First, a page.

Tuesday, May 25, 2010

Dear Tokumbo, Aisha, Latasha, Zachary, Simone, Duma, Joel, Shani, Paul, Rebecca, Deana, et al.

This letter is public expression of my sincere gratitude.   

When I began conceptualizing ‘Sit-In’ as a performance action, I was consumed with the imagined beauty of our black and brown faces in the MoMA Flickr grid of ‘The Artist Is Present’.  It was to be a historic archive of our presence, a proud representation of the truth and a beacon to artists of color everywhere; our resolute gazes captured online for everyone to see.  I painstakingly wrote out a plan, one where we absolutely followed the rules, such as they were, and reveled in the normalcy of participation.  We were going to act like every other group of hopefuls looking to engage Marina Abramovic in her historic performance. We were going to venerate the civil rights generation by showcasing the achievability of this action, cheerily denying the prospect of obstacles that might be created as a response to the pigmentation of our skin and culture.  Sure, we tossed around the idea that the white folks might try some funny business, but that was merely residual paranoia from our collective Black consciousness, playfully joshed to the side.  For us, Jim Crow Segregation was less than a memory.   We were born into the retelling of it- crisp paper made soft by repeated handling. 

Only, it’s not a memory, or a story, but an unfortunate experience of the now, re-framed by sophisticated contemporary nuances.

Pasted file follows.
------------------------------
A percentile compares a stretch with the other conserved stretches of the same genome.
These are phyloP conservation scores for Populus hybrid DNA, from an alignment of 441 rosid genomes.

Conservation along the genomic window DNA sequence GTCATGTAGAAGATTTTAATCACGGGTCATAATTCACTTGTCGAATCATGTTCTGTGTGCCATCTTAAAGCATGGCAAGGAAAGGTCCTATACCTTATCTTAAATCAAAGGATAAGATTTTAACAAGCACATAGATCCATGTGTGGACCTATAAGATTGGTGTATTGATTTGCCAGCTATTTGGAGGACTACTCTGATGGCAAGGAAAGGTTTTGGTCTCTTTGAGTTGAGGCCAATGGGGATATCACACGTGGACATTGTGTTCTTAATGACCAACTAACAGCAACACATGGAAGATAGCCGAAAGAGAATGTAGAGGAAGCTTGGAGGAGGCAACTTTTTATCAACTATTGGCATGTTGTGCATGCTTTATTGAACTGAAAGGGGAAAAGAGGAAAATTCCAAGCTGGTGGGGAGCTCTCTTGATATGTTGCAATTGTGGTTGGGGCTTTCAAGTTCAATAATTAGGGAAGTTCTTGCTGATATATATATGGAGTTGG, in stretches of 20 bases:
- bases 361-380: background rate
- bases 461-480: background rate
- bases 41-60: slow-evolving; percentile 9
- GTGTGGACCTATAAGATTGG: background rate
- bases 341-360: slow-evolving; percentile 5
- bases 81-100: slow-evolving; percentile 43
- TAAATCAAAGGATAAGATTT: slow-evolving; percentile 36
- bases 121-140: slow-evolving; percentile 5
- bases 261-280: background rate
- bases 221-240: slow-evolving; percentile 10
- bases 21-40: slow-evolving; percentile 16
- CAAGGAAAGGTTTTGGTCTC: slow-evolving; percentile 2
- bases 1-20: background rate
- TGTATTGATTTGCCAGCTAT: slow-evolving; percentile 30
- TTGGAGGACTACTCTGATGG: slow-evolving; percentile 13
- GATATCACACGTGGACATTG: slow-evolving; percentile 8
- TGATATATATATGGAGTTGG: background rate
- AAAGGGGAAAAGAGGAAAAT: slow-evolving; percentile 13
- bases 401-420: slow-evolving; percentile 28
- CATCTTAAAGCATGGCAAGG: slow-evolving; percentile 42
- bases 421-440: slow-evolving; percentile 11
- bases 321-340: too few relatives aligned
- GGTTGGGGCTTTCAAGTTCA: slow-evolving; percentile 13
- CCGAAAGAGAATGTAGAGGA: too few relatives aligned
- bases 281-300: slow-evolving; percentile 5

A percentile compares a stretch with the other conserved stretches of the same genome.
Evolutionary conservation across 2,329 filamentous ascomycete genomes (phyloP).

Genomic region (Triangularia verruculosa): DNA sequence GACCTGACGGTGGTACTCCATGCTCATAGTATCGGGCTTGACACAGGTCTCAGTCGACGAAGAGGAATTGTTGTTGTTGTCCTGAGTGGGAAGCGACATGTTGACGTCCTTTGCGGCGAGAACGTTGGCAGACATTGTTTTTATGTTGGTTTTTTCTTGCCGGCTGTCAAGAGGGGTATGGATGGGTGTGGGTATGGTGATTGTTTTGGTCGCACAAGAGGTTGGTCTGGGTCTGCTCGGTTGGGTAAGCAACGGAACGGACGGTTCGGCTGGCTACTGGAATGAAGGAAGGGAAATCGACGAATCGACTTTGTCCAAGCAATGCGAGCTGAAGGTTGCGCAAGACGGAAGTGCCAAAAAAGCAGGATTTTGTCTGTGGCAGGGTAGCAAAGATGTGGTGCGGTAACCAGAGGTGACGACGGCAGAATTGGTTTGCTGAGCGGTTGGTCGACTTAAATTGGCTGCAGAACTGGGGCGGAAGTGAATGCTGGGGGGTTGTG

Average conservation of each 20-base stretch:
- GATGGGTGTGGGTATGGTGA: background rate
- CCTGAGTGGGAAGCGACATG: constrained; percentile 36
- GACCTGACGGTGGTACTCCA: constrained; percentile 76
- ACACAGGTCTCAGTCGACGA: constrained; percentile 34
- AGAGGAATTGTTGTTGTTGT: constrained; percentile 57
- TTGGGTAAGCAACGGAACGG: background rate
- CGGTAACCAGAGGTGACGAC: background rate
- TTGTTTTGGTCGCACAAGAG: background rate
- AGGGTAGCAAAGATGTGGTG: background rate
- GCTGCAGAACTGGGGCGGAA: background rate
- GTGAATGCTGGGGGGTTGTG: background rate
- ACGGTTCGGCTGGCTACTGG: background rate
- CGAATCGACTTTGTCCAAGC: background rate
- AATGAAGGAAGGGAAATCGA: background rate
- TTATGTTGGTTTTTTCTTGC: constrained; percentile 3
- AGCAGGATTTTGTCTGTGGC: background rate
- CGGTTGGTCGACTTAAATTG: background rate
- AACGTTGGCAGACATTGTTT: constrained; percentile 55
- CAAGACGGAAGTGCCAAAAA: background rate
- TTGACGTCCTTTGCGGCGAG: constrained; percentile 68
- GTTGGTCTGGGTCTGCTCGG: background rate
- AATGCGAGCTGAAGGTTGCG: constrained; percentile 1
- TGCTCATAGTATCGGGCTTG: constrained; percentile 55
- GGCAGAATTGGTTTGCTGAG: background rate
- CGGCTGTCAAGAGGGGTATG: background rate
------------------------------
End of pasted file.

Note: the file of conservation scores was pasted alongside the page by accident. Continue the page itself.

As the mumbled protests of our fellow (white) patrons turned into interrogations (“What time did YOU get here!?!?!”) and shrill confrontations (“I guess I’m too white!”) it became apparent that the normalcy of our intentions could not be contained by the blackness of our bodies.  Singled out repeatedly during the waiting period, the experience was transformed into theater of the absurd as the MoMA staff made it blindingly clear that our presence was being watched and controlled.  When a staff member pointedly asserted that we should step out of line to check our bags I felt my stomach drop.  I had been there twice before as an individual participant and had never heard of this policy, nor had I seen a ticket scanner block the progress of a line (after processing the two white women who were ahead of our group).  A knowing confusion began to take over as we each acknowledged the feelings in our gut and the projected energy that practically hissed “you’re messing things up” and “you shouldn’t be here”.  When the young (white) woman started crying behind me, a security guard gently reassured her that everything would be alright, and that he knew how early she’d been there, blithely ignoring the fact that I’d been there just as long.  Even as I write this, I want to consider the possibility that I am just being petty, but I know that reality of white privilege exists and it thrives on the predictability of our staying in our assigned places.

We never made it to the front of the line, partly because of the logistical unlikelihood, but mostly because of the caustic scrutiny.  Ultimately though, that’s what makes this action such a poignant success. To have your worst suspicions proven so utterly right opens up another dialogue that forces a piercing honestly that is only achieved through real emotion.  After tending to my sadness yesterday, I am presently cooling my anger to a bearable temperature as I contemplate the use of my image in the print version of Jerry Saltz’s article in New York Magazine.  While it’s always clear that ‘The Institution’ is in control, you still hope that the diversity ‘they’ advertise isn’t some performance for the cameras, that it’s not a contrived composite that chuckles audibly at your attempts to match that multicultural ideal in real life.